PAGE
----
By Roger Witherspoon
Federal officials are investigating Entergy Nuclear Corps’ management of its massive steam generators following the latest in a series of mechanical failures which forced six plant shut downs in the last two years.
Nuclear Regulatory Commission inspectors are specifically examining the cause of the Sept. 3 malfunction in a steam generator serving the reactor in Indian Point 2, which triggered an automatic “trip” or shut down. But NRC spokesman Neil Sheehan said Tuesday “We are always looking for trends and commonalities across the site. If the evidence points to a problem that is more systemic than merely the latest event, then that is something we want to focus on.
“We could look at this as a cross-cutting issue and ask does it affect other areas of plant operations? If they have reactor cooling pump problems at both plants, does it say something about the maintenance at the plant as a whole?”
At this point, said Sheehan, the NRC inspectors are treating this latest shut down as a stand alone incident at Indian Point 2 rather than a problem in overall management at both nuclear units 2 and 3.
But David Lochbaum, nuclear safety engineer with the Union of Concerned Scientists, said the history of steam generator problems at Indian Point should lead the NRC to taking a broader view at the outset.
“This is a technical industry,” said Lochbaum, a former NRC instructor, “and people in the industry like to weigh things objectively. But when you look at how effective the training or maintenance is, it is harder to measure. The NRC is struggling to come up with objective measures of quality operation instead of a gut feeling that they are not doing it right.”
The plant, which produces about 1,000 Megawatts of electricity sold primarily to Consolidated Edison, the regional power distributor, remains shut while Entergy officials try to determine why the pumping system serving the steam generators failed and allowed the water levels to rise to dangerous levels.
“Entergy needs a ‘Been there, done that’ T-shirt,” said Lochbaum. “They’ve repeated this drill over and over.”
The steam generators in Indian Point 2 shut down due to erratic water levels April 21, 2008 and April 3 2009, while Indian Point 3 shut down May 15, 28, and 31 2009. The latest incident involved a malfunctioning feedwater pumps. The NRC tracks the number and types of forced shut downs under the heading of “Unplanned Scrams per 7,000 Critical Hours” ( http://www.nrc.gov/NRR/OVERSIGHT/ASSESS/IP2/ip2_pi.html#IE01 ) and can change the safety rating of the plant if there are three or more within that time frame. If the problems turn out to be systemic, the NRC could assign a lower rating to the entire two-unit site rather than just to Indian Point 2.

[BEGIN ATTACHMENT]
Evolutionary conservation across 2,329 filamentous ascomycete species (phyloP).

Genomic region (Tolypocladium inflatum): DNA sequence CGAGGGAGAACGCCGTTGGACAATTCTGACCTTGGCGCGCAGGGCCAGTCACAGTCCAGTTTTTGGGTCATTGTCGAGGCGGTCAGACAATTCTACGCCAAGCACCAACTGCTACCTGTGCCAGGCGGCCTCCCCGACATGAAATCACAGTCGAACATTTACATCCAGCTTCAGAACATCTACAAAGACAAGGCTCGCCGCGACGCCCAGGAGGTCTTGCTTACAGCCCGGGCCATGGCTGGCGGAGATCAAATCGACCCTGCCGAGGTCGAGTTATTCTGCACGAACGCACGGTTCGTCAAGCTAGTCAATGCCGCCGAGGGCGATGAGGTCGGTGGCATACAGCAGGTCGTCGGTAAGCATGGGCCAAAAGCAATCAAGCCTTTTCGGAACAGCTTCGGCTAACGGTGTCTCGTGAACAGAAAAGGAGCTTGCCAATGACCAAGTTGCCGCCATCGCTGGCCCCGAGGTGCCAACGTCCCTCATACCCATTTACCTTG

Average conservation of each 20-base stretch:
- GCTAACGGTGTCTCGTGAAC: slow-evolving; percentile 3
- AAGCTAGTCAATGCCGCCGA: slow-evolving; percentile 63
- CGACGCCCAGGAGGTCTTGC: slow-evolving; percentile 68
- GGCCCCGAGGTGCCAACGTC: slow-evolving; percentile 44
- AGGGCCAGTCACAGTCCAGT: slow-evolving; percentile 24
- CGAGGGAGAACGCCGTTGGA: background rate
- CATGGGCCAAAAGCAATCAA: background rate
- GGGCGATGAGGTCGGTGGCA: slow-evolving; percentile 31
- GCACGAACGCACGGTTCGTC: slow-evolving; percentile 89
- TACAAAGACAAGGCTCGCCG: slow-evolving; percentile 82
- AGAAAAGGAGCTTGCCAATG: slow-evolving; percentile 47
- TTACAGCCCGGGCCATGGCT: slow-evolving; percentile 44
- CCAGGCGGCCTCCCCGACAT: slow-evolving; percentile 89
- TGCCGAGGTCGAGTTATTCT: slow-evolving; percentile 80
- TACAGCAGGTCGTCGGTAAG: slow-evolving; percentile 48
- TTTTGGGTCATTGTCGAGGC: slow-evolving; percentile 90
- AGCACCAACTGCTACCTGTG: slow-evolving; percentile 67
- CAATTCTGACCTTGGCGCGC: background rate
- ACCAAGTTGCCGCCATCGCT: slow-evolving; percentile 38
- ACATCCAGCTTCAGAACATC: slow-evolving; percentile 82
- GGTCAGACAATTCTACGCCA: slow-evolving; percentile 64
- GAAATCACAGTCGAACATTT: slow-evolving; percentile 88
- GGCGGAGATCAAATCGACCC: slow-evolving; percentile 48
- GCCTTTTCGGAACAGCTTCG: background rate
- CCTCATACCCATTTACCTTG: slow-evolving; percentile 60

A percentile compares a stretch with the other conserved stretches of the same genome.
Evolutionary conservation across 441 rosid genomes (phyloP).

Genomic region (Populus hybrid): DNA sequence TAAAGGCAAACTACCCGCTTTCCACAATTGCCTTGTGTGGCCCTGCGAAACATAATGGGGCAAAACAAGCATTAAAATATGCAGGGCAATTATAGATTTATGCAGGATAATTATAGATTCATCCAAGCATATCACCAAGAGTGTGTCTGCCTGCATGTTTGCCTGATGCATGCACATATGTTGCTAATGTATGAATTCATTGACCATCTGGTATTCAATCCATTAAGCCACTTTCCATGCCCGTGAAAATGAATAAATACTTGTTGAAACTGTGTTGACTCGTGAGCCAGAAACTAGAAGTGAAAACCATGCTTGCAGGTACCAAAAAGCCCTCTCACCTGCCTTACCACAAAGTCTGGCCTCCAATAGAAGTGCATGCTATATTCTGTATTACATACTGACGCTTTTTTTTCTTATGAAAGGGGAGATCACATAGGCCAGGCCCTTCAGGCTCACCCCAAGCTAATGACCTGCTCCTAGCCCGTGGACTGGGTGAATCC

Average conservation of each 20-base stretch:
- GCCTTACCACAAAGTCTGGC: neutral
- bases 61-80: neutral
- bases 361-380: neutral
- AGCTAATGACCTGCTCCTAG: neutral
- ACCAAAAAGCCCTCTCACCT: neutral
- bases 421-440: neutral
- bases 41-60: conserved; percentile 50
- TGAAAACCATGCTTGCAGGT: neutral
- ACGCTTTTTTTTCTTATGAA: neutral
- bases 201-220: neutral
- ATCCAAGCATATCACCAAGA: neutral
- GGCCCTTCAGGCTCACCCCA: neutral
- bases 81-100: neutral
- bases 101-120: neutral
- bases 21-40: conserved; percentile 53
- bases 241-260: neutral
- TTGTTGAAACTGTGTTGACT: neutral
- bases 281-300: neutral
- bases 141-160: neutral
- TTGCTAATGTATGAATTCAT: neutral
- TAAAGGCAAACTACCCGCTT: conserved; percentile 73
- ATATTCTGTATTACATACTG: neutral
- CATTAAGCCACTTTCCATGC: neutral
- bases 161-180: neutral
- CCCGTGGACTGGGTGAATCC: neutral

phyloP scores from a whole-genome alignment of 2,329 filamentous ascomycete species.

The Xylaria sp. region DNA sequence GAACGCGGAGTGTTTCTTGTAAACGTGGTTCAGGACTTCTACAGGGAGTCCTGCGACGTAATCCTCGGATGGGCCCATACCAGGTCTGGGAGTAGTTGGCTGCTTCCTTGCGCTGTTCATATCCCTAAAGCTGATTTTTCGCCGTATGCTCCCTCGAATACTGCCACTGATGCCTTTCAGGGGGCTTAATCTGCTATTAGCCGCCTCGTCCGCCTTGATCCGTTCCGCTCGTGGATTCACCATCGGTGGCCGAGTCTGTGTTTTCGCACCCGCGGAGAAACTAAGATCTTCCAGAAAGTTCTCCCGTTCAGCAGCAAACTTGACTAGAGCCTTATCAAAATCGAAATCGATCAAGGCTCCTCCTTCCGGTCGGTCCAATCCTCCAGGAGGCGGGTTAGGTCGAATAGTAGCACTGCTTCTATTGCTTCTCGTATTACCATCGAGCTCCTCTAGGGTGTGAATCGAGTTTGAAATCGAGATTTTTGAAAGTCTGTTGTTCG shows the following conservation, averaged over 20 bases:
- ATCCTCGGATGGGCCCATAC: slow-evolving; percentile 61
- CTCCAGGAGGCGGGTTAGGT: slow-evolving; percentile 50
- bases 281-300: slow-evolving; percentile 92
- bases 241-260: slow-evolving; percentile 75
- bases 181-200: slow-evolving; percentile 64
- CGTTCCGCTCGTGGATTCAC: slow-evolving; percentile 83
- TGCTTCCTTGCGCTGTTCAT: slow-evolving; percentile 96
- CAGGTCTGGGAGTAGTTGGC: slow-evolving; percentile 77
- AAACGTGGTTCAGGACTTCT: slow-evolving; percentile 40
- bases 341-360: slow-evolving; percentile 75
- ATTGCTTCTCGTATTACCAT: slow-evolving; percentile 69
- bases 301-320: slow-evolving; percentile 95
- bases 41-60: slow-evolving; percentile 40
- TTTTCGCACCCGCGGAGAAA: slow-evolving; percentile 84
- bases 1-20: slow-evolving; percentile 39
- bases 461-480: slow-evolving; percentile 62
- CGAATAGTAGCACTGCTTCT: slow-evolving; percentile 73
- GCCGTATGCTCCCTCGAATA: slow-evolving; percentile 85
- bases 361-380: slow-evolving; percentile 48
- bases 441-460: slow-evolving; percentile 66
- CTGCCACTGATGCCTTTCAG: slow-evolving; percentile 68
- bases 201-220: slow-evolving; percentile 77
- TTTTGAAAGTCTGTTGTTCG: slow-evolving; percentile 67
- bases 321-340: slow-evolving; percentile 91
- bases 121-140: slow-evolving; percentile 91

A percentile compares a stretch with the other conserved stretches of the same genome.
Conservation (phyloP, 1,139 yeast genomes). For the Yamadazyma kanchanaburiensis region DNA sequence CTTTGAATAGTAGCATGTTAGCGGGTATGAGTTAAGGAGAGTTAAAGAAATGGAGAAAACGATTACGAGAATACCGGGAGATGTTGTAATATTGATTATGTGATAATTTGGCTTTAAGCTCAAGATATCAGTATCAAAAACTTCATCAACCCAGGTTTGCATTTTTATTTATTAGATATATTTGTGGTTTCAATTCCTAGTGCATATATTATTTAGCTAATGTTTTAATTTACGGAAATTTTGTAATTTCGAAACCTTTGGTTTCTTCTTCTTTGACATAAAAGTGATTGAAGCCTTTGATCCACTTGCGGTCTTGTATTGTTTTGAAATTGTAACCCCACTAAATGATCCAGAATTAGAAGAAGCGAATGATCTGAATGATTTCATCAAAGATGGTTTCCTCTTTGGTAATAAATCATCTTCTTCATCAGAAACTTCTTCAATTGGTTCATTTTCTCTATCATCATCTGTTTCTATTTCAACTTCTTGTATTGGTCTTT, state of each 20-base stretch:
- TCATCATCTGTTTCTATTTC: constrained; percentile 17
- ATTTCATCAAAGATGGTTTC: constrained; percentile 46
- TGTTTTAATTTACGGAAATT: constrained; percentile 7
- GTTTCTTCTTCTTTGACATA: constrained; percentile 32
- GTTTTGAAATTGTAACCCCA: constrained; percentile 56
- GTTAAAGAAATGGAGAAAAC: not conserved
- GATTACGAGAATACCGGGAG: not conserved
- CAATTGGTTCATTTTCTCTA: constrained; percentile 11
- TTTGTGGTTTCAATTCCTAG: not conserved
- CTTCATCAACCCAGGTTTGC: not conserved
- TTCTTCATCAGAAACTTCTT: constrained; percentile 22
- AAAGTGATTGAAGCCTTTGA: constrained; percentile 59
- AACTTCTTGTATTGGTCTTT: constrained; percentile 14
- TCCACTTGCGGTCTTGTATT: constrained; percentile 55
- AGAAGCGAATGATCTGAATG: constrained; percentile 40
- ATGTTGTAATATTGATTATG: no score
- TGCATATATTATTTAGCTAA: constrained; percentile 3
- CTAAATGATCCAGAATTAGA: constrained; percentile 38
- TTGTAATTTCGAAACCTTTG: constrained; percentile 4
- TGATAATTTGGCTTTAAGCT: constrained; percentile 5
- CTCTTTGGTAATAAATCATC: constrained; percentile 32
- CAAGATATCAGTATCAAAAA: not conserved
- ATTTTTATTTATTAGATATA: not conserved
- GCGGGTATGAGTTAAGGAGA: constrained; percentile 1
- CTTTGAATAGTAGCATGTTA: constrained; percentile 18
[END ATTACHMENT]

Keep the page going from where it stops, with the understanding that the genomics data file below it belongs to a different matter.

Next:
The problem with unstable water levels in the steam generator is that it can trigger significant damage throughout the plant. The steam generators are heat transfer systems which form the bridge between the reactors and the 40-ton electric generating turbines. Pressurized, highly contaminated water, heated to about 700 degrees travels from the nuclear reactor to the steam generator, where it goes through several thousand U-shaped tubes and circles back to the reactor. A second water loop, with little radioactivity, runs this clean water over the tubes, where it is heated to about 500 degrees Fahrenheit but kept liquid under pressures of about 1,200 pounds per square inch. For comparison, the pressure in a home heating system is about 32 PSI.
Superheated water in the secondary loop travels to the generating turbine, where it is released from the pressure system. It then flashes into steam, expanding by a factor of about 700, and rushed past the blades of the turbine. A water bath on the other side of the turbine – drawn from the Hudson River at Indian Point and the Delaware River at New Jersey’s Salem plants – cools the steam back to water and it is sent back to the steam generator for reheating.
The problem comes when the huge pumps circulating the water malfunction and, as a result, there are drops of water mixed with the steam hitting the turbine blades, which spin at 1,800 Revolutions Per Minute. “These water droplets hit the fan blades,” explained Lochbaum, “and it can come apart sending out metal missiles as it shreds. That happened at the Salem plants in the early 1990s, and tore the turbine apart and the company paid a high price for it.
More recently, it happened at the D.C. Cook plant in Michigan in 2008, and the shreds tore through the oil lines used for lubrication and the hydrogen gas lines used to cool the generator and that triggered a pretty serious fire. You try to avoid that outcome.”